With security surrounding gift cards improving, scammers are resorting to new tactics, including old-fashioned trickery and new technology
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Gift cards attract criminals because they’re big business. U.S. consumers loaded $112.3 billion onto gift cards in 2012, according to Mercator reports published in August. The figure includes both closed-loop gift cards, which can only be used at a single retailer, and open-loop cards, which can be used at any store that accepts them. The dollar amount loaded on closed-loop cards grew 4 percent from 2011, while the open-loop market grew 7 percent.
“The thing about gift card fraud is it’s the old, \u2018John Dillinger, why do you rob banks?’ \u2018Because that’s where the money is,'” Jackson says.
Classic schemes evolve
Thieves continue to use some of the same scams they pioneered several years ago, experts say, but often with a twist. In a classic gift card scam, a thief checks gift cards displayed in a store and writes down identifying information or lifts it from the card’s magnetic stripe using a scanner. The crook then goes home and repeatedly checks online to see when the card is activated (usually this is done when the cashier rings up the purchase of the card). Once activated, the thief spends the card balance online.
In another traditional scheme, a thief will apply a bar-code sticker over the genuine bar code of a gift card in a shop. When the sticker is scanned, it activates a blank card that the crook has stolen instead of the card the consumer is purchasing.
Technology is allowing scammers to streamline part of the process, says Jackson. Rather than having to hit “refresh” on their computers until they see that a card has been loaded with value, thieves now use computer software that automatically checks the value of a card multiple times in a short span. Card processors have caught on, however, and now consider such repeated value checks a red flag for fraud.
Card manufacturers are also beefing up security by upgrading packaging to make it harder for thieves to record card identification numbers. But fraudsters have, in turn, adapted by using “social engineering,” otherwise known as the traditional tool of the con man: the gift of the gab. They’re approaching merchants directly to obtain the necessary card data.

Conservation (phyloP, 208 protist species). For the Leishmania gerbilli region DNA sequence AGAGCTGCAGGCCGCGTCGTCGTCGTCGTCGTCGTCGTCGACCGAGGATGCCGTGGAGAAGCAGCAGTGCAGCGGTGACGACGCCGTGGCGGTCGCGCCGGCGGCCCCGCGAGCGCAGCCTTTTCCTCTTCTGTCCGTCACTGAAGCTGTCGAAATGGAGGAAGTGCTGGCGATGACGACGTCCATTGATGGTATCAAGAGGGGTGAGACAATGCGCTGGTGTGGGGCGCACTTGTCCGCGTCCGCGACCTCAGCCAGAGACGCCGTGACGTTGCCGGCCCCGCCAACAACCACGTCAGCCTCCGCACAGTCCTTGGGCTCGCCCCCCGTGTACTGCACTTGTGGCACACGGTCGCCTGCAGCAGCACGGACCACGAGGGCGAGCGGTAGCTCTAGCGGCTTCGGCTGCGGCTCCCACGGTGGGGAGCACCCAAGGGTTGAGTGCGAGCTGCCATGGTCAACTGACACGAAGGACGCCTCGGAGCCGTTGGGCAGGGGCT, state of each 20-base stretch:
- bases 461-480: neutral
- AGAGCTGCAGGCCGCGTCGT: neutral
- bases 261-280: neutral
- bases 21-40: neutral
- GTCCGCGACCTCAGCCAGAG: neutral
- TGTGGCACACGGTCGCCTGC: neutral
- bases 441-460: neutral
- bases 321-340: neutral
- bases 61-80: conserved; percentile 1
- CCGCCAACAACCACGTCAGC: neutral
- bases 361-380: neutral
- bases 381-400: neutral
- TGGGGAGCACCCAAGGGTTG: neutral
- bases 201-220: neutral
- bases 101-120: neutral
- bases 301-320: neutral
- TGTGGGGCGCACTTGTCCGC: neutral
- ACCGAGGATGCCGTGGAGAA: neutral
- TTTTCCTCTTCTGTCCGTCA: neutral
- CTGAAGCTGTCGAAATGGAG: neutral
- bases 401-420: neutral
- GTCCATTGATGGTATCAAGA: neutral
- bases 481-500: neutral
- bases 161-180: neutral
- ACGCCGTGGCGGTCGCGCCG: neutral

Often this social engineering takes place at the point of sale, Jackson says. Scammers telephone a store, reach a clerk and identify themselves as representatives for the company’s central office. They’ll ask the clerk to activate a card, load it with value, and then give the thieves the identifying numbers so they can check that it was activated properly.
“They’re essentially creating money out of thin air,” Jackson says.
A similar, darker, scam involves callers using threats to try to get information from retail employees. Stores in Savannah, Ga., received warnings that the stores would be blown up if a store manager didn’t load $500 onto 10 reloadable prepaid debit cards, then read the card numbers over the phone. The FBI, which is investigating, says no manager complied and the bombs never went off, but the scam has appeared in other parts of the country too.
Oldie but goodie
One of the most popular crimes involving gift cards hasn’t changed much. Thieves are still buying gift cards with stolen credit cards, says Martha Weaver, the gift card product marketing manager at Travel Tags, an Inver Grove Heights, Minn.-based company that manufactures 500 million gift cards a year. Buying a gift card allows a thief to extract money from the credit card before the cardholder notices the credit card is missing and cancels it.
“Gift cards are an anonymous account to put money on, and anything anonymous in the world of fraud is desirable,” says Weaver. “It’s seen as a way to launder money.”
Fraud detection has gotten better both at card processors and among law enforcement agencies, says Dan DeFelippi, a former card thief who has consulted with the Secret Service on fraud techniques and now works as a web developer. Training has improved and there are now more links, formal and informal, between law enforcement and card processors’ internal fraud detection departments.
“If they have inside contacts, it helps (law enforcement) investigate, and they’ll catch more people and prevent more losses from happening,” DeFelippi says.
You can protect yourself from gift card scams by following a few common-sense steps.
- Treat gift cards like a food purchase. The same way you wouldn’t eat a candy bar whose packaging is torn or battered, stay away from gift cards if the packaging appears damaged. Some card manufacturers are moving away from paper “clamshell” packaging that can be sliced open and resealed in favor of tougher, plastic packaging that can’t be opened without destroying the package.
- Don’t give out confidential information. There’s no reason for a sales clerk to ask for the number of a gift card, so if you encounter that situation, challenge the request and refuse to provide the information. The same applies for callers who request such data to “check the card’s value.”
- Investigate online sellers. If you’re buying a card at an online marketplace like eBay or Gift Card Rescue, read what previous buyers say about any seller with whom you’re consider doing business. Stay away from sellers with negative reviews.
- Act fast. If your gift card balance is not what you expect it to be, contact the card issuer immediately. Not only do you improve your chances of retrieving your money, you help others, since scammers generally perpetrate the same fraud on multiple victims.